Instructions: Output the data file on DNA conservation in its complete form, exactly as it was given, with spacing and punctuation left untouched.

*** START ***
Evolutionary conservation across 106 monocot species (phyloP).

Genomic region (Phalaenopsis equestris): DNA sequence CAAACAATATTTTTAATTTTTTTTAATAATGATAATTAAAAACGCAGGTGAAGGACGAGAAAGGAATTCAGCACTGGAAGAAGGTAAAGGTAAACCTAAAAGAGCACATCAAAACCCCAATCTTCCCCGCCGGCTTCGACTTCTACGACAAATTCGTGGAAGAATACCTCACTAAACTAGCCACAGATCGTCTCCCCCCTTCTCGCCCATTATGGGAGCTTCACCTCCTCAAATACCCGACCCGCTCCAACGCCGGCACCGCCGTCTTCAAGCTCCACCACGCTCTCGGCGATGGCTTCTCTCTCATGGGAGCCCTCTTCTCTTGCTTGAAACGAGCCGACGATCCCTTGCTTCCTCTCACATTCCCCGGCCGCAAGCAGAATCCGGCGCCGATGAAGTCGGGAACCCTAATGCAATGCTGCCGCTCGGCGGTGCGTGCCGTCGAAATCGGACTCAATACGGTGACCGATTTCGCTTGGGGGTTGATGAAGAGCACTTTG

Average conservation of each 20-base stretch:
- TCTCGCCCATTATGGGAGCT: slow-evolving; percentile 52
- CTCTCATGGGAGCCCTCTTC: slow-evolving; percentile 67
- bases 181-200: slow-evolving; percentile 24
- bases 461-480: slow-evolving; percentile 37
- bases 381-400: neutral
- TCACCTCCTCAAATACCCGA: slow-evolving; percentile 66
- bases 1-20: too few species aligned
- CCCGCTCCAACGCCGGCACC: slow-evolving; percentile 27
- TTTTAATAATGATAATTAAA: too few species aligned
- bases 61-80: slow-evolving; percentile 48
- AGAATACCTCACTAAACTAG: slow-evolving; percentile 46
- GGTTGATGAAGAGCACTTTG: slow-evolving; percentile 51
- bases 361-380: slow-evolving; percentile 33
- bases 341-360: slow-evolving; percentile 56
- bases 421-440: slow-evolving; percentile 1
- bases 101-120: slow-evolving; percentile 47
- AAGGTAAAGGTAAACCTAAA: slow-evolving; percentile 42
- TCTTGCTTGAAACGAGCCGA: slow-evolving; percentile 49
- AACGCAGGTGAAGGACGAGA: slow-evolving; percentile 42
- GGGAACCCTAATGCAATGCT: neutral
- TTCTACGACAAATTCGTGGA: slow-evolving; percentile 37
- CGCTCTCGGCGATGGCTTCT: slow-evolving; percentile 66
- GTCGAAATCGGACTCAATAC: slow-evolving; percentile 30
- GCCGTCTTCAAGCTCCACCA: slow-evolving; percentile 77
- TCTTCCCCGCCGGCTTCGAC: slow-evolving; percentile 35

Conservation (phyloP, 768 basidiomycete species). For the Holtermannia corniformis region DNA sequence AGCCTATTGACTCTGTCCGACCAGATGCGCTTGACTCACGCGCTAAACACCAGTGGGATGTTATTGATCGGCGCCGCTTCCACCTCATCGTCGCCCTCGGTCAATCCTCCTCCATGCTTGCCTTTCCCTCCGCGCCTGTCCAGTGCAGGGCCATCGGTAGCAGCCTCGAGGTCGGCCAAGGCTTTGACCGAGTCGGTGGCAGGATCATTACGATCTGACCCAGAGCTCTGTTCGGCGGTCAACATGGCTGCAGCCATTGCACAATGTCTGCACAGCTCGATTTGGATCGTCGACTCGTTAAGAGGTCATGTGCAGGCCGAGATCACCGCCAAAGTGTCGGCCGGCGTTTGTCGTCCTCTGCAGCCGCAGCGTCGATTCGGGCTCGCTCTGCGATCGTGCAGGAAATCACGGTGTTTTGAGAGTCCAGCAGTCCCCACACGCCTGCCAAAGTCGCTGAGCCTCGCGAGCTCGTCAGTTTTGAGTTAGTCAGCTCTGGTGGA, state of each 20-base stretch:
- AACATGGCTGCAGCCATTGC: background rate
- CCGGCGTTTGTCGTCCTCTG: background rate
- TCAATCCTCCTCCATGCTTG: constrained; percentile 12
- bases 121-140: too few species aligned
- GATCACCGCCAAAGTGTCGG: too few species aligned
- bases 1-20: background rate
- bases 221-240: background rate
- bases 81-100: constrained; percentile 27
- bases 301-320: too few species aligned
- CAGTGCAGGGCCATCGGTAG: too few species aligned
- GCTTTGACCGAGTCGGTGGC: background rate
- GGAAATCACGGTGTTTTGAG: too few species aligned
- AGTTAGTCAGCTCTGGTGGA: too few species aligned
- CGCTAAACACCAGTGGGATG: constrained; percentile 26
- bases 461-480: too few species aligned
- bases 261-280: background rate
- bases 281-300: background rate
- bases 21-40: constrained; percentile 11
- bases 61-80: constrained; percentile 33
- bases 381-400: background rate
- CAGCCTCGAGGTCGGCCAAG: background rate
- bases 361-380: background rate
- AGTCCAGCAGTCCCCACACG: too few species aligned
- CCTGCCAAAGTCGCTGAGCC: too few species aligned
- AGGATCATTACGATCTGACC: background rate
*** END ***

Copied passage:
Evolutionary conservation across 106 monocot species (phyloP).

Genomic region (Phalaenopsis equestris): DNA sequence CAAACAATATTTTTAATTTTTTTTAATAATGATAATTAAAAACGCAGGTGAAGGACGAGAAAGGAATTCAGCACTGGAAGAAGGTAAAGGTAAACCTAAAAGAGCACATCAAAACCCCAATCTTCCCCGCCGGCTTCGACTTCTACGACAAATTCGTGGAAGAATACCTCACTAAACTAGCCACAGATCGTCTCCCCCCTTCTCGCCCATTATGGGAGCTTCACCTCCTCAAATACCCGACCCGCTCCAACGCCGGCACCGCCGTCTTCAAGCTCCACCACGCTCTCGGCGATGGCTTCTCTCTCATGGGAGCCCTCTTCTCTTGCTTGAAACGAGCCGACGATCCCTTGCTTCCTCTCACATTCCCCGGCCGCAAGCAGAATCCGGCGCCGATGAAGTCGGGAACCCTAATGCAATGCTGCCGCTCGGCGGTGCGTGCCGTCGAAATCGGACTCAATACGGTGACCGATTTCGCTTGGGGGTTGATGAAGAGCACTTTG

Average conservation of each 20-base stretch:
- TCTCGCCCATTATGGGAGCT: slow-evolving; percentile 52
- CTCTCATGGGAGCCCTCTTC: slow-evolving; percentile 67
- bases 181-200: slow-evolving; percentile 24
- bases 461-480: slow-evolving; percentile 37
- bases 381-400: neutral
- TCACCTCCTCAAATACCCGA: slow-evolving; percentile 66
- bases 1-20: too few species aligned
- CCCGCTCCAACGCCGGCACC: slow-evolving; percentile 27
- TTTTAATAATGATAATTAAA: too few species aligned
- bases 61-80: slow-evolving; percentile 48
- AGAATACCTCACTAAACTAG: slow-evolving; percentile 46
- GGTTGATGAAGAGCACTTTG: slow-evolving; percentile 51
- bases 361-380: slow-evolving; percentile 33
- bases 341-360: slow-evolving; percentile 56
- bases 421-440: slow-evolving; percentile 1
- bases 101-120: slow-evolving; percentile 47
- AAGGTAAAGGTAAACCTAAA: slow-evolving; percentile 42
- TCTTGCTTGAAACGAGCCGA: slow-evolving; percentile 49
- AACGCAGGTGAAGGACGAGA: slow-evolving; percentile 42
- GGGAACCCTAATGCAATGCT: neutral
- TTCTACGACAAATTCGTGGA: slow-evolving; percentile 37
- CGCTCTCGGCGATGGCTTCT: slow-evolving; percentile 66
- GTCGAAATCGGACTCAATAC: slow-evolving; percentile 30
- GCCGTCTTCAAGCTCCACCA: slow-evolving; percentile 77
- TCTTCCCCGCCGGCTTCGAC: slow-evolving; percentile 35

Conservation (phyloP, 768 basidiomycete species). For the Holtermannia corniformis region DNA sequence AGCCTATTGACTCTGTCCGACCAGATGCGCTTGACTCACGCGCTAAACACCAGTGGGATGTTATTGATCGGCGCCGCTTCCACCTCATCGTCGCCCTCGGTCAATCCTCCTCCATGCTTGCCTTTCCCTCCGCGCCTGTCCAGTGCAGGGCCATCGGTAGCAGCCTCGAGGTCGGCCAAGGCTTTGACCGAGTCGGTGGCAGGATCATTACGATCTGACCCAGAGCTCTGTTCGGCGGTCAACATGGCTGCAGCCATTGCACAATGTCTGCACAGCTCGATTTGGATCGTCGACTCGTTAAGAGGTCATGTGCAGGCCGAGATCACCGCCAAAGTGTCGGCCGGCGTTTGTCGTCCTCTGCAGCCGCAGCGTCGATTCGGGCTCGCTCTGCGATCGTGCAGGAAATCACGGTGTTTTGAGAGTCCAGCAGTCCCCACACGCCTGCCAAAGTCGCTGAGCCTCGCGAGCTCGTCAGTTTTGAGTTAGTCAGCTCTGGTGGA, state of each 20-base stretch:
- AACATGGCTGCAGCCATTGC: background rate
- CCGGCGTTTGTCGTCCTCTG: background rate
- TCAATCCTCCTCCATGCTTG: constrained; percentile 12
- bases 121-140: too few species aligned
- GATCACCGCCAAAGTGTCGG: too few species aligned
- bases 1-20: background rate
- bases 221-240: background rate
- bases 81-100: constrained; percentile 27
- bases 301-320: too few species aligned
- CAGTGCAGGGCCATCGGTAG: too few species aligned
- GCTTTGACCGAGTCGGTGGC: background rate
- GGAAATCACGGTGTTTTGAG: too few species aligned
- AGTTAGTCAGCTCTGGTGGA: too few species aligned
- CGCTAAACACCAGTGGGATG: constrained; percentile 26
- bases 461-480: too few species aligned
- bases 261-280: background rate
- bases 281-300: background rate
- bases 21-40: constrained; percentile 11
- bases 61-80: constrained; percentile 33
- bases 381-400: background rate
- CAGCCTCGAGGTCGGCCAAG: background rate
- bases 361-380: background rate
- AGTCCAGCAGTCCCCACACG: too few species aligned
- CCTGCCAAAGTCGCTGAGCC: too few species aligned
- AGGATCATTACGATCTGACC: background rate